Tag Archives: memories

What’s your most precious possession? It’s probably not what you think.

Ded DrivePhil: Last week the hard drive in my computer died. The process was pretty quick – one day it was slow and one or two programs started to misbehave. I tried to run a disk check and this failed half way through. Then every time I booted up the machine, there was an ominous black and white screen with suggestions I should run a consistency check, and when I did this, it failed as well.

Recognising all was far from well, I took the computer to a local shop who fix things. They diagnosed the problem and after a couple of days, I had the machine back with new drive.

Fortunately, I’ve prepared for this. Regular backups on to a separate drive that lives in some storage I rent would hopefully ensure I didn’t lose much valuable data. The restore process didn’t work as well as it should have but I have now got most of the files back.

Data is such a bland word though. What we are talking about is photographs – memories. Places I’ve been, people and pets I’ve seen. Things I’ve made. Irreplaceable images. There’s also several million words. Some of these have been published so I have hard copy, but others exist only on the spinning platter on the disk.

At least The Book is safe. There’s some early stuff on the drive but everything that matters lives on a shared on-line folder and of course, on Candice’s computer.

All of this is precious. Possibly the most important storage I, or anyone else with a computer owns.

Every so often, you hear of someone having their mobile phone stolen and they are more worried about the lost photos, often of relatives no longer alive, than the value of the handset.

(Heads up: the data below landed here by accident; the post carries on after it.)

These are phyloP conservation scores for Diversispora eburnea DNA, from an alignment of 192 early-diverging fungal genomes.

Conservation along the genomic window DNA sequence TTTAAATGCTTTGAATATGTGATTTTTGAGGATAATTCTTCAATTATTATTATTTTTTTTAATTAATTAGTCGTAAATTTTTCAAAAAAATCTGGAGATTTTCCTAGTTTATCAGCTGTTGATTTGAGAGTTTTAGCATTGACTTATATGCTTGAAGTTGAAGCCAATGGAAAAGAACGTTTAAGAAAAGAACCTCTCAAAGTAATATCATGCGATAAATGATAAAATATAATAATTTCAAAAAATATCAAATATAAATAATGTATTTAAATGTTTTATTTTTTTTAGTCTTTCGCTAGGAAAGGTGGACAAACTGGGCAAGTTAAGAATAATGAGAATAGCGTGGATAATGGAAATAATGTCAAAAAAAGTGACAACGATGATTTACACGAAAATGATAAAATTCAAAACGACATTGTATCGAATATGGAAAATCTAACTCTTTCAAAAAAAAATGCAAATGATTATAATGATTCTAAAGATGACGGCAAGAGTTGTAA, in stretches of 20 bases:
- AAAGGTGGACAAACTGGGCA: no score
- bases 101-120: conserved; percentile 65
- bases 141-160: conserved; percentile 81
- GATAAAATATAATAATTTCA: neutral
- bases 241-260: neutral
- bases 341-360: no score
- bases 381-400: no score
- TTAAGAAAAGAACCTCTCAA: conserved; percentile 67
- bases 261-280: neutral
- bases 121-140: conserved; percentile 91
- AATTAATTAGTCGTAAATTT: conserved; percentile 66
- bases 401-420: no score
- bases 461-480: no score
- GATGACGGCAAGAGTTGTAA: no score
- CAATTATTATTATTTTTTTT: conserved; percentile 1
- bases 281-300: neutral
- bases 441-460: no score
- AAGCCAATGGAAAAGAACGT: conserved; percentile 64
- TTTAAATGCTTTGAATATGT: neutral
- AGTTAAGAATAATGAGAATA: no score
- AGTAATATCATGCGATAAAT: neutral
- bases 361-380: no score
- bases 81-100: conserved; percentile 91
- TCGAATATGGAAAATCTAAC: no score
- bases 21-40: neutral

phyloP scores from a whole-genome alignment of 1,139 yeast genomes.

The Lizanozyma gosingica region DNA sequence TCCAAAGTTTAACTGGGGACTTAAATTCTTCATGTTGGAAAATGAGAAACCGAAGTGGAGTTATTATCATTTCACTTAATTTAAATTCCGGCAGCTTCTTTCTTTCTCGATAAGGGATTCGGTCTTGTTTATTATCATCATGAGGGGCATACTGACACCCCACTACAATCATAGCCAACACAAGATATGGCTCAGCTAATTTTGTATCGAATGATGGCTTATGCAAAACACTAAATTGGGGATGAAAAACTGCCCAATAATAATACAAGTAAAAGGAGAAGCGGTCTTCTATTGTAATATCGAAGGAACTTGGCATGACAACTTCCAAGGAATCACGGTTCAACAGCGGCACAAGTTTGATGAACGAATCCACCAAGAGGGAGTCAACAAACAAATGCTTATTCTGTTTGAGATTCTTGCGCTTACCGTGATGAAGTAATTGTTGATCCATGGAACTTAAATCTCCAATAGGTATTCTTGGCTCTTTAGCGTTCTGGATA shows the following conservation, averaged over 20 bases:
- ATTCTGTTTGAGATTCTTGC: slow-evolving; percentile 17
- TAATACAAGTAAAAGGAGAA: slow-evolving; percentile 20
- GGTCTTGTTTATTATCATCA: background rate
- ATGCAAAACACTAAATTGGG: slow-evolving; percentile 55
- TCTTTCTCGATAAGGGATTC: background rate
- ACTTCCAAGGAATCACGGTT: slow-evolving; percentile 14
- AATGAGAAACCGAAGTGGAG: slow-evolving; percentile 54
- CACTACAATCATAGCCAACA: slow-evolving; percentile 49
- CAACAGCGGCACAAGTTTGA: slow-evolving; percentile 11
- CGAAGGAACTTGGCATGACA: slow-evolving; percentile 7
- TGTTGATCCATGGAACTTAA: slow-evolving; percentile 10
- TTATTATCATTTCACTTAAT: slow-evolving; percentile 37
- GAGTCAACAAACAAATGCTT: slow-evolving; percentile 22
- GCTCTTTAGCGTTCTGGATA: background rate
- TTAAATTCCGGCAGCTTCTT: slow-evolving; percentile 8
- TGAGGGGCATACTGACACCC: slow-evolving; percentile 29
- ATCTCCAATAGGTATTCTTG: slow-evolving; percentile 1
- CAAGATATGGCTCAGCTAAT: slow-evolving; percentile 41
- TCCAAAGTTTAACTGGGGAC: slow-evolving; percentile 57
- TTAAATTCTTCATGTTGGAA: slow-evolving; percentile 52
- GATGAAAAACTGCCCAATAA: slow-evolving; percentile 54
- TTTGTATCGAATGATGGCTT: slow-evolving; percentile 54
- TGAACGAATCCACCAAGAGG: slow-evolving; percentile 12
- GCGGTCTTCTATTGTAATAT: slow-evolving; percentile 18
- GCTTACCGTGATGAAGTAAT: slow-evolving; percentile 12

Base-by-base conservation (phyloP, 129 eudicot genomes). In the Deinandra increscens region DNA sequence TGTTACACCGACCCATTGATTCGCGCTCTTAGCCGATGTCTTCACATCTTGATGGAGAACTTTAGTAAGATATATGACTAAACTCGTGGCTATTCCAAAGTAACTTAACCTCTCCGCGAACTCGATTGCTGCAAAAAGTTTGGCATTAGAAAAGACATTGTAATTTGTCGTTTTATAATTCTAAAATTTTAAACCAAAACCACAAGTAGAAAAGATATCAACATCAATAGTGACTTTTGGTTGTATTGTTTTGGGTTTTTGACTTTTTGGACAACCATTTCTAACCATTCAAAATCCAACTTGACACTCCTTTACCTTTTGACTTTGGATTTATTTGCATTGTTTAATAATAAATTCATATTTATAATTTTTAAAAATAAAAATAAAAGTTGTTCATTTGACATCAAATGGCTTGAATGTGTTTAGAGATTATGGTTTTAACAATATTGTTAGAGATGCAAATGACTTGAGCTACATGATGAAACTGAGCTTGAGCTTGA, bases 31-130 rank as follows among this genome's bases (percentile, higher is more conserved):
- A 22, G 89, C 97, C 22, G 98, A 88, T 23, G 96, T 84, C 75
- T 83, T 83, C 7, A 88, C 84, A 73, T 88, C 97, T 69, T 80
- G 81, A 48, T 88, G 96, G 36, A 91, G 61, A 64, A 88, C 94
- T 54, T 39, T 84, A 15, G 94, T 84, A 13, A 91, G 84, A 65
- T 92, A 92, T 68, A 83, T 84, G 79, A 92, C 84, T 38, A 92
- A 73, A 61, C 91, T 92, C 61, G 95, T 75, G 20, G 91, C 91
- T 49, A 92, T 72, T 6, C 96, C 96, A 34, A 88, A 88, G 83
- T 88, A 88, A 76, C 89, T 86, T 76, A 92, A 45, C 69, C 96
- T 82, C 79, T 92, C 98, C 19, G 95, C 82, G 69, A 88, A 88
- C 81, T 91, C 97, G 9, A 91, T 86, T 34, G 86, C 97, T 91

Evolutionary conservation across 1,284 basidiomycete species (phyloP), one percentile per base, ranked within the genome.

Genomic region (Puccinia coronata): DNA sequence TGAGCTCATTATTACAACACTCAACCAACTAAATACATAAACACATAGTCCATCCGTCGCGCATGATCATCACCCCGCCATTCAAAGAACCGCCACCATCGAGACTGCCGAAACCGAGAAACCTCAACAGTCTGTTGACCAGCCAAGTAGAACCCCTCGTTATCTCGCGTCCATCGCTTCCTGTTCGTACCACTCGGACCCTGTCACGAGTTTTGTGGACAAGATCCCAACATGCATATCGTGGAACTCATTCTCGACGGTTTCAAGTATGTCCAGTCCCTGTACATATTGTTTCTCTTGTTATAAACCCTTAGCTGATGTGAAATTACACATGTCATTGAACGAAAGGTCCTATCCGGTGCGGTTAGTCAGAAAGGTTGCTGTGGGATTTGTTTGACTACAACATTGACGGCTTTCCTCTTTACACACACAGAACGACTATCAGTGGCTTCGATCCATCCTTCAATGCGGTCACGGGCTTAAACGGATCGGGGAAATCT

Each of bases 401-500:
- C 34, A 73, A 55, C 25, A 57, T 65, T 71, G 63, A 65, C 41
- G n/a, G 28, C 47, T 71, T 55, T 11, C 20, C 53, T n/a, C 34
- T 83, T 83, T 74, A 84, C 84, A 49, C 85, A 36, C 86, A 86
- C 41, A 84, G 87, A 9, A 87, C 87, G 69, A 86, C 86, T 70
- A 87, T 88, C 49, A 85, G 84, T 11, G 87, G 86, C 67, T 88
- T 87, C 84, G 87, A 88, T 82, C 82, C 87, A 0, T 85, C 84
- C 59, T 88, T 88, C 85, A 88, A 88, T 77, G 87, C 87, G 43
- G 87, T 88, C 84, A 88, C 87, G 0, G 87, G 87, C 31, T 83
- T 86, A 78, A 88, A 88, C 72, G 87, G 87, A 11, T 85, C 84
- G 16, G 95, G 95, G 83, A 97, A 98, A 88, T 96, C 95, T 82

So, back everything up. Don’t do it one day, do it now. If that means spending a few quid on a backup drive, do it. You’ll not be sorry. Don’t keep this drive next to the computer either. A burglary or fire could wipe out both. A friend of mine keeps his in his desk drawer, taking it home for occasional updates and then returning it in the morning.

As for your phone – I have that covered. Using Dropbox (for free) and their (free) app, I have mine set to upload new photos every time it sniffs WiFi. I can then access the images from my PC or just browse through them, safe in the knowledge they should always be around and can be transferred to a new handset if I want to.

It’s a precious thing, that whirling drive in the computer. Look after it, you’ll be surprised how much you’ll miss it when it’s gone.

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Here comes the rain again

Candice Phil’s last post was about how songs can transport you back to a place and time. This ringing a real cord with me as I am in to my music and there are definitely songs that have strong memories for me, and I am always trying to find new music in which to build new memories. I associate Clean bandit’s ‘Rather be’ with being at home with Erin, and am quite into Sam Smith ‘s new album at the moment which is creating a whole new set of memories.